The world is moving from a world of data, to a data driven world.
That's according to Cisco Australia and New Zealand (A/NZ) Chief Technology Officer (CTO), Kevin Bloch, who believes such a shift is causing new trends to emerge across the market as a consequence.
"Cisco did very well in building the first generation of the internet, but it’s not good enough," said Bloch, speaking at Cisco Live in Melbourne. "It’s not going to support the next generation of internet that’s required as we start digitising the world and as we move from human to machine scale."
According to Bloch, the industry is approaching the end of cloud, moving beyond its phases - from virtualisation, to confusion and to clarity.
"Amazon Web Services (AWS), Microsoft Azure, and Google have all made a name in this space," he said. "Things are settling down now and we are entering phase four – this involves moving intelligence to the edge. We call this fog."
The essence of fog is taking intelligence to the edge, where businesses now take the query to the data.
“What’s so important about this wave is that it’s critical in business because you want developers developing apps for the business, not optimising the back end, which is what has been done the last 10 years," he explained.
“When you write an application that is cloud native, cloud becomes a procurement exercise. Enter phase four – hyperscale and hyperconverged is becoming really big and there’s massive investment going on in those spaces."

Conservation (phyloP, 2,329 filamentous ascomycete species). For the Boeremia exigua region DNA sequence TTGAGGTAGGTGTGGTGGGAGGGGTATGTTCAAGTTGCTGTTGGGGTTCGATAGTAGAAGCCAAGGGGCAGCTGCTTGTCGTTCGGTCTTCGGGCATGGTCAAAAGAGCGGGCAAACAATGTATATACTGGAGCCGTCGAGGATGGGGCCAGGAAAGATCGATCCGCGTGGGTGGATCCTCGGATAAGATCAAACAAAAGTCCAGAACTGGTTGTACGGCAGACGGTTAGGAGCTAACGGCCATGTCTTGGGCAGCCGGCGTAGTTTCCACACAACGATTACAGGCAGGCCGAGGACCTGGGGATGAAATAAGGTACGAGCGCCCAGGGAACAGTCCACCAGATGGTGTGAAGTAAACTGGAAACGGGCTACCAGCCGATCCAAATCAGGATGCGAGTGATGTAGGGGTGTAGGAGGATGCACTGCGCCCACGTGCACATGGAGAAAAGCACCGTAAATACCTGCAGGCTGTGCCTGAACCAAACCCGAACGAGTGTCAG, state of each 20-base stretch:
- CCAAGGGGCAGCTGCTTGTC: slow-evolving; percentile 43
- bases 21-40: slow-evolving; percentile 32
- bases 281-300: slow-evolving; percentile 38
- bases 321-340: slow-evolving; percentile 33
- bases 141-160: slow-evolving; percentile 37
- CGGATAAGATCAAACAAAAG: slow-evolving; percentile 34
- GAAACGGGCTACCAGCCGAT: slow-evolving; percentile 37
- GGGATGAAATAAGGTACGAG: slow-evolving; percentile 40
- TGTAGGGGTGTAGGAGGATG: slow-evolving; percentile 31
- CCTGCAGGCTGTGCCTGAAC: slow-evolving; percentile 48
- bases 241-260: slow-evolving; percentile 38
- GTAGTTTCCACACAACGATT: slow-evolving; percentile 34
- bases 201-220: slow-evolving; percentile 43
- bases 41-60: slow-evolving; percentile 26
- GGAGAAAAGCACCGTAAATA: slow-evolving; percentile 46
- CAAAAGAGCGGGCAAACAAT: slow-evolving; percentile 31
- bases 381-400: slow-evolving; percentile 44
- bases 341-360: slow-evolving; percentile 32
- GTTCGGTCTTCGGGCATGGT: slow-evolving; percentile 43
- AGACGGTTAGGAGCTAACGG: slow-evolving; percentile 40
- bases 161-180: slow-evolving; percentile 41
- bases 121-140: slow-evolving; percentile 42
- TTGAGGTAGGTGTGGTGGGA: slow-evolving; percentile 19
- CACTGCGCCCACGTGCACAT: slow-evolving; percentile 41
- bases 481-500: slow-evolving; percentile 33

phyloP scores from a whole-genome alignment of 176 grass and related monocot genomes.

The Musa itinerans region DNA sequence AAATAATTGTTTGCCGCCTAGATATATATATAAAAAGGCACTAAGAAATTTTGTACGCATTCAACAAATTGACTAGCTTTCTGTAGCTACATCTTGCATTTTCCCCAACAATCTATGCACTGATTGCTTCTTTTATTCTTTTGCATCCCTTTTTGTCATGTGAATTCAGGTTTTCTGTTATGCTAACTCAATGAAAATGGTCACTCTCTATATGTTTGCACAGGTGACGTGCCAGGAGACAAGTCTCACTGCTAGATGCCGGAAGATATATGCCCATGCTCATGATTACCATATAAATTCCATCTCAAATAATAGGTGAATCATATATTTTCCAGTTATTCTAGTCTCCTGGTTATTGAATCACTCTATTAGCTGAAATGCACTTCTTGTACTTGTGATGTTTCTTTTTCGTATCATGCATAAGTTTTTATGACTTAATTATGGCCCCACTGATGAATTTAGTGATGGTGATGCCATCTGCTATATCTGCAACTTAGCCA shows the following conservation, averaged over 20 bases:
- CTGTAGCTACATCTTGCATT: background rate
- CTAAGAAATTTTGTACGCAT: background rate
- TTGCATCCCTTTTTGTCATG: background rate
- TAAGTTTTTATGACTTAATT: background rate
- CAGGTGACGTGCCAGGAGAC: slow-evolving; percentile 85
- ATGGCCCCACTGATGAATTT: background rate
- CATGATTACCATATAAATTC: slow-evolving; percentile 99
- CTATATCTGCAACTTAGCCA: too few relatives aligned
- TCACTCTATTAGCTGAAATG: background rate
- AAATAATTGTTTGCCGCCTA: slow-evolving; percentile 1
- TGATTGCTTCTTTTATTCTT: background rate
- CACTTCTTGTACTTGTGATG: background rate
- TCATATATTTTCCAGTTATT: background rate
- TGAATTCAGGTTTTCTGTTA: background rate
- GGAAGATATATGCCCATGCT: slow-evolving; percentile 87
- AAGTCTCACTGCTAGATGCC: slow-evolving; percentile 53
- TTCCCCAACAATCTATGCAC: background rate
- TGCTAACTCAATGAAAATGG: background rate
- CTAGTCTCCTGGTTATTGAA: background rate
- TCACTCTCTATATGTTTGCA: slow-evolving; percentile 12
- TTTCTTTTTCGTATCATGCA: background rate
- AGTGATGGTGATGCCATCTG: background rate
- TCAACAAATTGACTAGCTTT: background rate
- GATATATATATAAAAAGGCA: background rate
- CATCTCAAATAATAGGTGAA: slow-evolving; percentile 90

In looking ahead to 2017, Bloch cited business transformation as a key disrupter within the market.
Specifically, Bloch said the industry is transitioning from one that was driven by fixed computing, to mobile/BYOD, to the Internet of Things, to now one that is of ubiquitous compute.
“We are now moving beyond the hype of big data," he added. "We’re moving to a point where we need to understand what we’re going to do to compete better. But of course, with these opportunities come a lot of risk."
But Bloch claimed that this move from a human scale to machine scale can result in a double edged sword.
“A Mackenzie study found that 83 per cent of people who are earning less than $20 an hour are going to have their jobs automated," he observed.
"The second risk is cyber – it’s a very significant issue. The third, is trust – as we move into AI, we start going into self service, giving to the rise of algorithmic accountability as mistakes will fall on machines not people."
The next trend he picked up on is the changes in software and Artificial Intelligence (AI).
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